3. Conversation, Not Presentation


Think of the whole situation as a friendly conversation rather than a formal presentation where all the attention is focused on you. This will help you involve your audience through questions, which will take the pressure off you and keep them interested.


4. They Are People Too


Remember that those you are speaking to are people too – so speak to them as you would to your friends. Smile, tell anecdotes and don’t be afraid to laugh at yourself (depending on the theme of the presentation). This will make you seem very approachable and people will remember you. Also, nobody wants to be lectured – so try not to lecture and instead discuss the topic.


5. Use Visual Prompts


Make it easier on yourself by using visual prompts – a Powerpoint presentation will help you remember your next point and draw your audience’s attention. Make sure it’s image focused and no slide has more than 1 sentence on it – otherwise you risk not being listened to while your audience reads out your slide. Also, bringing in samples, prototypes or any kind of stuff that your audience can touch, smell, taste or just look at will make you more memorable because you have engaged their other senses as well as their hearing.


6. Don’t Be a Robot


Pick topics you are passionate about. Speak with enthusiasm and no matter what you do, do not read out your presentation! If you want to come across as an expert in your field, you must know it by heart. At the same time, avoid sounding like a robot that has rehearsed the same speech ten times beforehand. You want to sound natural and genuine.


7. Slow Down


The key to a strong presentation is to relax – which can be quite hard to do. To break it down, start by taking a deep breath and slowing down the pace you speak at. This will put you in a ‘relaxed’ mindset and will also put your audience at ease. Remember that you don’t have to tell them everything and that it’s better to do half of it well than to do everything by half. After all, your main purpose should be to raise interest rather than to fully educate.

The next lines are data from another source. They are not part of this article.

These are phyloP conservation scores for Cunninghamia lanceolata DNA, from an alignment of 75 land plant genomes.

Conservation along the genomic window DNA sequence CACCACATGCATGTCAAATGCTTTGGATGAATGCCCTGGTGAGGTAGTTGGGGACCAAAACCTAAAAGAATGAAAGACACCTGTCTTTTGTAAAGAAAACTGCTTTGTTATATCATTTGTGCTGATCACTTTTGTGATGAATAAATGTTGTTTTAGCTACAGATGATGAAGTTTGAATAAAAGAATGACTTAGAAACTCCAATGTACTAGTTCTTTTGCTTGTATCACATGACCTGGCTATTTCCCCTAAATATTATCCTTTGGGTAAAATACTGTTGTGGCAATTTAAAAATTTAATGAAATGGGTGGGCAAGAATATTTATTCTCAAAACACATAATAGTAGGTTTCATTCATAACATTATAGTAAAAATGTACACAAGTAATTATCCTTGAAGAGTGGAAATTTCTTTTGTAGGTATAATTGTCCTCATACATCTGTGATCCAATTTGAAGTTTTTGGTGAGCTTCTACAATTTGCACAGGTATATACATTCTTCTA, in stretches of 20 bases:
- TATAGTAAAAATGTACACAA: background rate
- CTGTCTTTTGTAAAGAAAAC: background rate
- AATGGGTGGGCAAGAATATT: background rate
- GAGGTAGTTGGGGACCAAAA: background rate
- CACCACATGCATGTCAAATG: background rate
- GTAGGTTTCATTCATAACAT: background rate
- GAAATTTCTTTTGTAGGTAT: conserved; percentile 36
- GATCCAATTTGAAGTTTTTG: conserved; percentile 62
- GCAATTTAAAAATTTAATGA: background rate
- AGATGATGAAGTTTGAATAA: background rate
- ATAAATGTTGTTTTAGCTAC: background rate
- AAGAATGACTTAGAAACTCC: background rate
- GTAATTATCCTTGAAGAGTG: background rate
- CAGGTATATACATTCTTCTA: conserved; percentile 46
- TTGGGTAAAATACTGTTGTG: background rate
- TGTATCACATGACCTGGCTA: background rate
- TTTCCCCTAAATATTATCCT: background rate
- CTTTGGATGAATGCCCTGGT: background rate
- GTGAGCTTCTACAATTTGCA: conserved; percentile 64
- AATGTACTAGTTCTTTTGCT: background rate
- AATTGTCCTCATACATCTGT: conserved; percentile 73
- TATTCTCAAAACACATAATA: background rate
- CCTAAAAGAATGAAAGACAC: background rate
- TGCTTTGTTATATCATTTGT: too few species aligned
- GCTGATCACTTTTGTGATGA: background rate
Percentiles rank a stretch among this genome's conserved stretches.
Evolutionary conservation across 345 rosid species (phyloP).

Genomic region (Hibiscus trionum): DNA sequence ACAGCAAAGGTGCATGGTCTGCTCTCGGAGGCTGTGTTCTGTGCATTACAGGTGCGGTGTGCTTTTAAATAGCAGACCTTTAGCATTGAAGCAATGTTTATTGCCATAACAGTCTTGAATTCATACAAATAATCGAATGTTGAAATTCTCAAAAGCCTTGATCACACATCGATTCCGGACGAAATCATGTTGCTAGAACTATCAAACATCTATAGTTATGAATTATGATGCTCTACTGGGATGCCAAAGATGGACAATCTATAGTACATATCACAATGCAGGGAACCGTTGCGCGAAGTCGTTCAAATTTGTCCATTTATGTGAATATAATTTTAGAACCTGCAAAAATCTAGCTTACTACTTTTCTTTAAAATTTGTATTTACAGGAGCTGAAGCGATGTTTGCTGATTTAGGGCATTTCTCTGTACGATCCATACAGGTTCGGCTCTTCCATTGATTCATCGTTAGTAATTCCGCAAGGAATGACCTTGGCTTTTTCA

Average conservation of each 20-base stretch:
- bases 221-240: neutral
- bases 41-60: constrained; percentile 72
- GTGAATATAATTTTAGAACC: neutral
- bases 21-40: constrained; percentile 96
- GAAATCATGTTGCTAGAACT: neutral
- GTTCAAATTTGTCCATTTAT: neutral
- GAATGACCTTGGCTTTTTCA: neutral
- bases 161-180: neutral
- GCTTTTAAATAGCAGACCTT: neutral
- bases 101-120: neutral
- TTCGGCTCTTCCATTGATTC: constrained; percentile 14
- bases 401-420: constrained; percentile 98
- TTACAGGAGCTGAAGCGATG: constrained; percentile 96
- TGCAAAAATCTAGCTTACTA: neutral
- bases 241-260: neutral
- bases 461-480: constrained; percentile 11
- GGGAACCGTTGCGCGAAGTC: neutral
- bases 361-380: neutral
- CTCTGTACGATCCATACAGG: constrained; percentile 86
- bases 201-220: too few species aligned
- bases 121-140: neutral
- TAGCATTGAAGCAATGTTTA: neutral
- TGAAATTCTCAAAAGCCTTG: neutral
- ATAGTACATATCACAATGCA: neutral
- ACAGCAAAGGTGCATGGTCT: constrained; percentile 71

8. The Grandmother Test


One trick they teach you in architecture school is the grandmother test: if she can understand and feel engaged by your presentation, then others will too. That means using clear language and explaining things as simply as you can. As Einstein said, “If you can't explain it simply, you don't understand it well enough” – and neither will your audience.


9. Present All the Time


Turn presentations into something common and familiar by putting yourself in situations where you have to speak to groups of people as often as possible. It’s scary, but you can start small, by practicing with small groups of family and friends or even by making a point of speaking to a person when you’d rather send an email. Eventually, it will become easier and you might even start getting excited about them!


10. It’s Not All Talent


Finally, don’t be intimidated if you’re not naturally good at public speaking – most people aren’t! Great presentations don’t just happen; they take research, planning, and practice. Pay attention to speakers when you are part of the audience and take notes. You can learn just as much from bad speakers as you can from good ones. A good presenter is not one who hopes for talent to magically make it all happen, but one who learns the skills of presentation.


See more of our advice and blogs here

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Grant Erskine Architects Limited. Registered in England and Wales. Registered Office, 3rd Floor, Suite 5, 61 Mosley Street, Manchester, M2 3HZ


0161 236 9761